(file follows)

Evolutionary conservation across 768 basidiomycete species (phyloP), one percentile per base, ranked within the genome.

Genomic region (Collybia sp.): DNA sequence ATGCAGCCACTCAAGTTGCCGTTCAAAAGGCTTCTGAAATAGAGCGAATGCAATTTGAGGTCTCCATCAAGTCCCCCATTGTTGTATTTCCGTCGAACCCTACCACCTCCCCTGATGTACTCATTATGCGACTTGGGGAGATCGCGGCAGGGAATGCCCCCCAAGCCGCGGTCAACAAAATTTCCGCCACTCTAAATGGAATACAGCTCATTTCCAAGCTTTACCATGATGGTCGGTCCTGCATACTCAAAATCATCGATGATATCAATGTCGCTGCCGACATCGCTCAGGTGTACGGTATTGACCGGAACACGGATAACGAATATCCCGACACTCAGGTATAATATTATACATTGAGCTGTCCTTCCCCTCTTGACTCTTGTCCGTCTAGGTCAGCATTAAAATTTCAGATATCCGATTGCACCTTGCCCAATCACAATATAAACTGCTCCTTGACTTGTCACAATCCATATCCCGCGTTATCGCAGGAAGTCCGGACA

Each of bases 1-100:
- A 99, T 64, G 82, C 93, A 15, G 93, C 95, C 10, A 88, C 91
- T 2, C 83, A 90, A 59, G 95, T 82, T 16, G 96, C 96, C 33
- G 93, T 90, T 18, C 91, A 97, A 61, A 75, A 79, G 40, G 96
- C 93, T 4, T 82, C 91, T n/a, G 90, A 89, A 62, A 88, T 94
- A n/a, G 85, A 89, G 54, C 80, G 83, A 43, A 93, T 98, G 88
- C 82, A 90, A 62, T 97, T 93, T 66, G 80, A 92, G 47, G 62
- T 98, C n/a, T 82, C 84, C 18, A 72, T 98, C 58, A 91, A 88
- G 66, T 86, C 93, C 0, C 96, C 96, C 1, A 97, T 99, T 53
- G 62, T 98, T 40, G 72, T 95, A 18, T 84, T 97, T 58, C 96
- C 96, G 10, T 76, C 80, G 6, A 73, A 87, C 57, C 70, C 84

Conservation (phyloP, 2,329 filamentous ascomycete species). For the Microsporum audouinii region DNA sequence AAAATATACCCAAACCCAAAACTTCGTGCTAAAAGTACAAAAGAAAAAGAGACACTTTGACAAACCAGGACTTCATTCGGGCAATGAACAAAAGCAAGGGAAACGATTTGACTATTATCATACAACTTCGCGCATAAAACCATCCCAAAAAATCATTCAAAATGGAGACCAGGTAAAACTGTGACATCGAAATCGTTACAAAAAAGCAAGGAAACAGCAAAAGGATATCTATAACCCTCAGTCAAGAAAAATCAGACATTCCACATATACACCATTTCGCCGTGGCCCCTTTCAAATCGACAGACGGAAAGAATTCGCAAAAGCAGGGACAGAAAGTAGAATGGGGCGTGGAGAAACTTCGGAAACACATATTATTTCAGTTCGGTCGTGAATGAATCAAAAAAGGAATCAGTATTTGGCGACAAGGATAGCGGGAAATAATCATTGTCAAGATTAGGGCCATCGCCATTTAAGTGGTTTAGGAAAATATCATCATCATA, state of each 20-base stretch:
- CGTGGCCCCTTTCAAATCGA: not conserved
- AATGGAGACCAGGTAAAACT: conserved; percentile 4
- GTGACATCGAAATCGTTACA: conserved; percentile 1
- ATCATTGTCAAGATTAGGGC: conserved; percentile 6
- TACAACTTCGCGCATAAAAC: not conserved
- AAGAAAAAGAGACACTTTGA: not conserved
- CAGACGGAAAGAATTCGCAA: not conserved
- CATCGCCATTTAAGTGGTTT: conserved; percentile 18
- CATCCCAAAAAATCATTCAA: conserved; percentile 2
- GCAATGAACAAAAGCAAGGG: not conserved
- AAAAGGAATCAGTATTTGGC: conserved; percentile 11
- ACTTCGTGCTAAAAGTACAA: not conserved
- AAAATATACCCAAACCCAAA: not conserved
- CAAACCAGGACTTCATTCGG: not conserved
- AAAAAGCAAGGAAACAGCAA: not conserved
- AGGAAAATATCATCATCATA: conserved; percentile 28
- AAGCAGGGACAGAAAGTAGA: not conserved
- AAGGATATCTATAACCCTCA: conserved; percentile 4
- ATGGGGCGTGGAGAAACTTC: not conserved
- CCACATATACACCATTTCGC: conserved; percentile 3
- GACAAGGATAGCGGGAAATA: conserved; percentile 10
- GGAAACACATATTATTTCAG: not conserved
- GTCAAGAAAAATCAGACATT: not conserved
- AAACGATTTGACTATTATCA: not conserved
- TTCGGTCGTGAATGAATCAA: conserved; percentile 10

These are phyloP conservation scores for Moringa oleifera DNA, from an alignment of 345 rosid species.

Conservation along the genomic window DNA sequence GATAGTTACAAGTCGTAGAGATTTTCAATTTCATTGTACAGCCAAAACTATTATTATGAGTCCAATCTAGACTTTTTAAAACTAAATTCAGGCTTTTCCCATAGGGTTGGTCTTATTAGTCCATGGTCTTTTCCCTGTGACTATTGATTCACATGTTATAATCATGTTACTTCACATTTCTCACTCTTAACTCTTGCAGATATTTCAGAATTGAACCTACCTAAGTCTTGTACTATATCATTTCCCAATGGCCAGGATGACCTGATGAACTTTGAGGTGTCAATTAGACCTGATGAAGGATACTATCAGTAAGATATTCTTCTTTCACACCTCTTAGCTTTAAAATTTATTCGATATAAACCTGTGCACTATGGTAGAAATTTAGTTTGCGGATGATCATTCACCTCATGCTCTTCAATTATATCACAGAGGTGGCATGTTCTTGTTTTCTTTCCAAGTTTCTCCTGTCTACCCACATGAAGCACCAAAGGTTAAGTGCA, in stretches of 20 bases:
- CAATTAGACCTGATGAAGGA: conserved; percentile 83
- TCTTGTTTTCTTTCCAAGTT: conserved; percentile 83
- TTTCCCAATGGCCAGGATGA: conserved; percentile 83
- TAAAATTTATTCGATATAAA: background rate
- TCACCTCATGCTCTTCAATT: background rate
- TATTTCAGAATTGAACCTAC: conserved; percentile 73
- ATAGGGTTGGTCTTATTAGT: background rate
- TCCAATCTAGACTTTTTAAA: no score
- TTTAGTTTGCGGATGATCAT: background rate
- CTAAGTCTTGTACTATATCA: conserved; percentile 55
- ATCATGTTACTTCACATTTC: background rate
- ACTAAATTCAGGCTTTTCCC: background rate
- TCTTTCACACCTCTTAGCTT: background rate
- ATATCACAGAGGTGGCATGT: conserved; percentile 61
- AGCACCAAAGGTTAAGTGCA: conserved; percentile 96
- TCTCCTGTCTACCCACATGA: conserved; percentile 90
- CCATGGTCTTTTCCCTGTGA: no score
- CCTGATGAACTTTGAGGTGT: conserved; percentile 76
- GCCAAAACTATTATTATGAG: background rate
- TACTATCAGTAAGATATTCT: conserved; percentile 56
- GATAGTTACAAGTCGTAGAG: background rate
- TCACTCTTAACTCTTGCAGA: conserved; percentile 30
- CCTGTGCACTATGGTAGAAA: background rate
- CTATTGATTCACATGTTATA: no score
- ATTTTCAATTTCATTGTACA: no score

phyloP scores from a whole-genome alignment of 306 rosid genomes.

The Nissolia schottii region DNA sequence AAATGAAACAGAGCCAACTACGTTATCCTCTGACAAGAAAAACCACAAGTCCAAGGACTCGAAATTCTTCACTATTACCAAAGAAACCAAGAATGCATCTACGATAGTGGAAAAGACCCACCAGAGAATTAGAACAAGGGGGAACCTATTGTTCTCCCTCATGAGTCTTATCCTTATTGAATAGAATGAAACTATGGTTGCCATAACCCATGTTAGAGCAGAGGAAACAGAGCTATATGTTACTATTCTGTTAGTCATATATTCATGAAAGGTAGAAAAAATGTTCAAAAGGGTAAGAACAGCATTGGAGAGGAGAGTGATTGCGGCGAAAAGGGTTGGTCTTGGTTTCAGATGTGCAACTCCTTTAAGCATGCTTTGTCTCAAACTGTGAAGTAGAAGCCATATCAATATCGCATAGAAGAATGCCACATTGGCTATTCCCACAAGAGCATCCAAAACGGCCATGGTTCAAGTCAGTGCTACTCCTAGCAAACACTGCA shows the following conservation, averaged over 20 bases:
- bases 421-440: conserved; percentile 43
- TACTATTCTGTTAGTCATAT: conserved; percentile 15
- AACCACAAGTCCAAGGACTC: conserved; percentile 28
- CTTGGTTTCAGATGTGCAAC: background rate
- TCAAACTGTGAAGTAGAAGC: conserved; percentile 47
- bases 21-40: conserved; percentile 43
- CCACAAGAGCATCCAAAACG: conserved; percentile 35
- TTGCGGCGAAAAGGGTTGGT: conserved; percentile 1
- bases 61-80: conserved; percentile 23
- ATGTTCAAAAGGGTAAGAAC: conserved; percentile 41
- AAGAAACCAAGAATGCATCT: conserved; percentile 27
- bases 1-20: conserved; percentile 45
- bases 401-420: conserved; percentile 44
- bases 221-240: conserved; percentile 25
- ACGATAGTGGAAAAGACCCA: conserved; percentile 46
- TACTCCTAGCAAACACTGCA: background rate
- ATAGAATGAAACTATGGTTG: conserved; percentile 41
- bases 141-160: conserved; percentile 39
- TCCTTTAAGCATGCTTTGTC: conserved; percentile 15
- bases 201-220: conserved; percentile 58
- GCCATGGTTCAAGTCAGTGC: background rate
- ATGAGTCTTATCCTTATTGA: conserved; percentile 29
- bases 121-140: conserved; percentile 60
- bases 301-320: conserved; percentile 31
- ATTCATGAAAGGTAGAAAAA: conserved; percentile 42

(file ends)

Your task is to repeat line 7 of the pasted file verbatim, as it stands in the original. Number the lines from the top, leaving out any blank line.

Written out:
- C 93, T 4, T 82, C 91, T n/a, G 90, A 89, A 62, A 88, T 94